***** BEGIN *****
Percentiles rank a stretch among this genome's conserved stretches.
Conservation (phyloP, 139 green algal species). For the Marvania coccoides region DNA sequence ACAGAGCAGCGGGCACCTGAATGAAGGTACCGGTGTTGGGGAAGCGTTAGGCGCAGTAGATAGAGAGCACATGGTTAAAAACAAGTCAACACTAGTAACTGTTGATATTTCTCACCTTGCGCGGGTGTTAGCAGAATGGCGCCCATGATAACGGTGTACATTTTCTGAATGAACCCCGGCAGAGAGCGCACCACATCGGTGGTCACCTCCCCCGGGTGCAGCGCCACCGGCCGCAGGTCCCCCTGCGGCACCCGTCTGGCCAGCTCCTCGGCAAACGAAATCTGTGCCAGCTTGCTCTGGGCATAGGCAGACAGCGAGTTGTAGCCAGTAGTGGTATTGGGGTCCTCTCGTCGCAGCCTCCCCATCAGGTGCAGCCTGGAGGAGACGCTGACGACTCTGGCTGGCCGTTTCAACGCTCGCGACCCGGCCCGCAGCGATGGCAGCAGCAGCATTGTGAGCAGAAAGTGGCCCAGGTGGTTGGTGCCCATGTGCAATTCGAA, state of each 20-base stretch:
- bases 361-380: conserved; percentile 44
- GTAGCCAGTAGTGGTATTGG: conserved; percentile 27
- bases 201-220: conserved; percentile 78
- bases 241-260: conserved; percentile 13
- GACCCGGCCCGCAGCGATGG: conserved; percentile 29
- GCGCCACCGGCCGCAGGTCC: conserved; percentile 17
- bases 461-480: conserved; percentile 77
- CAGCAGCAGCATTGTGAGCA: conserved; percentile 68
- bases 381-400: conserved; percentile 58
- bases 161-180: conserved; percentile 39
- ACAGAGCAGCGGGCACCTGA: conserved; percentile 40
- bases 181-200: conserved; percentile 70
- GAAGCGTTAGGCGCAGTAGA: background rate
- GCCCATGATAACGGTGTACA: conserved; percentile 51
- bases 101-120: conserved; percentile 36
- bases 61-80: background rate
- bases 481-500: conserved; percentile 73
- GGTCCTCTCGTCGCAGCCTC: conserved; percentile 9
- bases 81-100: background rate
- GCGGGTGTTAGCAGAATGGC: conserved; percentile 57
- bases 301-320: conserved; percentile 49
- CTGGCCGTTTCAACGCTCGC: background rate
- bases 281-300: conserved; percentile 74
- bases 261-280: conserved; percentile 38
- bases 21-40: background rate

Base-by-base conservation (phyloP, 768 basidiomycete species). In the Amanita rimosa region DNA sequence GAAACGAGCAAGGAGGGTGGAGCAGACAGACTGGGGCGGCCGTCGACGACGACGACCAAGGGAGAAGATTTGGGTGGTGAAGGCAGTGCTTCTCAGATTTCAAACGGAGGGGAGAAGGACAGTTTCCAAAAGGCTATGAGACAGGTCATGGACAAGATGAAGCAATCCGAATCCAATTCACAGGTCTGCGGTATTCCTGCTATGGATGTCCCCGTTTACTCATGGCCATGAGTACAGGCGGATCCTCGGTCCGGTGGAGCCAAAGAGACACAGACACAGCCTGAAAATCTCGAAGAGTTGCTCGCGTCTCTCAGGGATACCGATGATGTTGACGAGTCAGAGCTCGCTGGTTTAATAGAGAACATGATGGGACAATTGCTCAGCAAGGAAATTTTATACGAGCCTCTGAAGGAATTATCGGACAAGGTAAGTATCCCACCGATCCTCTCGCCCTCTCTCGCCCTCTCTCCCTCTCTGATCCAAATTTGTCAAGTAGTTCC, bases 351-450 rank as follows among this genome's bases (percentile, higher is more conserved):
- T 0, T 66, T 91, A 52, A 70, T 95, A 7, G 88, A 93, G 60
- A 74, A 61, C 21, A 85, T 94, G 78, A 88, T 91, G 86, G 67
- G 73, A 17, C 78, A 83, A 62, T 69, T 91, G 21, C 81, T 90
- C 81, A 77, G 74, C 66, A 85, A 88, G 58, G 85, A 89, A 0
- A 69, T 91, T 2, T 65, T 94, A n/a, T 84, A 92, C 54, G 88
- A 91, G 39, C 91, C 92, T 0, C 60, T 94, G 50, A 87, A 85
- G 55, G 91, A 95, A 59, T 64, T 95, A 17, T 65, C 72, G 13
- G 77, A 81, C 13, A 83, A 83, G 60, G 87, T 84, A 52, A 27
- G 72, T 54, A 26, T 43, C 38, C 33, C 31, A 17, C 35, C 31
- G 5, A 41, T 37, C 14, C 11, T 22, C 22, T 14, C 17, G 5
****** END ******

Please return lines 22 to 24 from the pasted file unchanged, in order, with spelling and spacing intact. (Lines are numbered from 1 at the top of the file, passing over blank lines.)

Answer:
- GCGGGTGTTAGCAGAATGGC: conserved; percentile 57
- bases 301-320: conserved; percentile 49
- CTGGCCGTTTCAACGCTCGC: background rate